Toll Free (800) 920-7457

Scavengers for Pools and Aquariums:
The use of scavengers are the most effective and natural way to keep your aquarium clean! Scavengers eat access algae, fecal matter, and food scraps ensuring your water stays nice and clean. 
Choosing the right scavenger is important, and it will save you a lot of time and energy cleaning your pool on regular basis. 

Snails are the most popular choice. These little creatures do most of the needed scavenging work and are an essential part of any pool or aquarium. Snails will also be a good indicator for your water, if it is too acidic it will kill the snails before your fish.
If you notice your snails clinging to the top of the pool, then the water is probably bad and should be changed immediately. This can also be a sign of too much oxygen in the water, so check the smell and cloudiness of the water before you change the water, as too much oxygen is not harmful to fish.

Another good aspect of snails is that they are inexpensive, so they are easy to replace. You could also choose to breed them on your own. If you do choose this option, set aside a bowl with good algae growth and be sure to include plants, as snails lay eggs on the plants. Make sure there are no fish, because the fish will eat the eggs. The eggs will hatch in 2-3 weeks, at which time you should pulverize some fish food and add to the bowl. Remove the parent snails at this time. After a week or so, the snails should be moving on their own, and you can begin to feed them fruit scraps.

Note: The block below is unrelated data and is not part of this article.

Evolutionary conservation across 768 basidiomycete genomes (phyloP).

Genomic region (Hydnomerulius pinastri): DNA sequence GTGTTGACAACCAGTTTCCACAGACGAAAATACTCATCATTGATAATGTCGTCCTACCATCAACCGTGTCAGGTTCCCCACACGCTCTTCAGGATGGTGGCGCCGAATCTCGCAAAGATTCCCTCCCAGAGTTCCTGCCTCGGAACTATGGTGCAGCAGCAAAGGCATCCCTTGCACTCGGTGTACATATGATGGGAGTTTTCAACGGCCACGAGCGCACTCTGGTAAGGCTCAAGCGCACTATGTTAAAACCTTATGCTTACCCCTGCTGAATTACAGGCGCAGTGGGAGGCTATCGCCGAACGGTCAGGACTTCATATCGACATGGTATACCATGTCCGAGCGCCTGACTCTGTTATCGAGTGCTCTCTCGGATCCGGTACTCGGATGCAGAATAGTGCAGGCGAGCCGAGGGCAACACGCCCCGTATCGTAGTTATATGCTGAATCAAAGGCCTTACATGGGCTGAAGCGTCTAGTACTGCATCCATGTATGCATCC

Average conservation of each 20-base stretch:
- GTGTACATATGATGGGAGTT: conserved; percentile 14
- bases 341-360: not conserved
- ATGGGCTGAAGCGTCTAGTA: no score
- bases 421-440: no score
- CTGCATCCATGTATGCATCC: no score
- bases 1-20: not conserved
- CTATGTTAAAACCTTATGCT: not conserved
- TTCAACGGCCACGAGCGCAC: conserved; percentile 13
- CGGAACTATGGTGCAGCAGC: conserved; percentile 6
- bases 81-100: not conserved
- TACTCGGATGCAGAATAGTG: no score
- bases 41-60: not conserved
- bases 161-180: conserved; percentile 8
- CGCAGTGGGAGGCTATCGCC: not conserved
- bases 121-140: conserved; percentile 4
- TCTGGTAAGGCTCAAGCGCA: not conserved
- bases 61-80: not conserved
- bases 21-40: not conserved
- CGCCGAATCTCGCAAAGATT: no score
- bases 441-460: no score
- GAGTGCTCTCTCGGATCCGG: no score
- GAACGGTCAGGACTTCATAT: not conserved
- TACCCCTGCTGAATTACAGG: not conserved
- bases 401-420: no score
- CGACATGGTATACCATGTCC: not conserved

Here is a list of the most useful snail species: 
African Paper Shell Snail. This snail is medium-sized and has a flattened shape, with pretty brown marking on a horn-colored background. It is one of the better snails around for scavenging and will not attack your aquatic plants. However, this species is quite short-lived and will often need replacing.

Australian Red Snail. This is one of the smaller species, but it is quite hardy and reproduces easily. It has a conch-shaped shell and is bright orange-red.

Japanese Snail. Also known as the Great Japanese Snail or Trapdoor Snail, it is one of the largest and most effective scavengers. It often grows to the size of a golf ball and has a long life. The offspring are born alive, and pea-sized, making them too big for fish to eat.

Pond Snail. The Pond Snail is a small dark snail that can be easily identified by the reverse spiral of its shell. It breeds prolifically and they have hard shell to protect the young and small snails from fish. They are a busy scavenger that is great for moving between small plants to get the algae trapped.

Red Ramshorn. Also known as the Coral Snail or Copenhagen Red, this snail is an excellent scavenger with a large, flattened, orange-red shell shaped like a ram's horn. It is great for aquariums and is perhaps the prettiest of all the scavenging snails.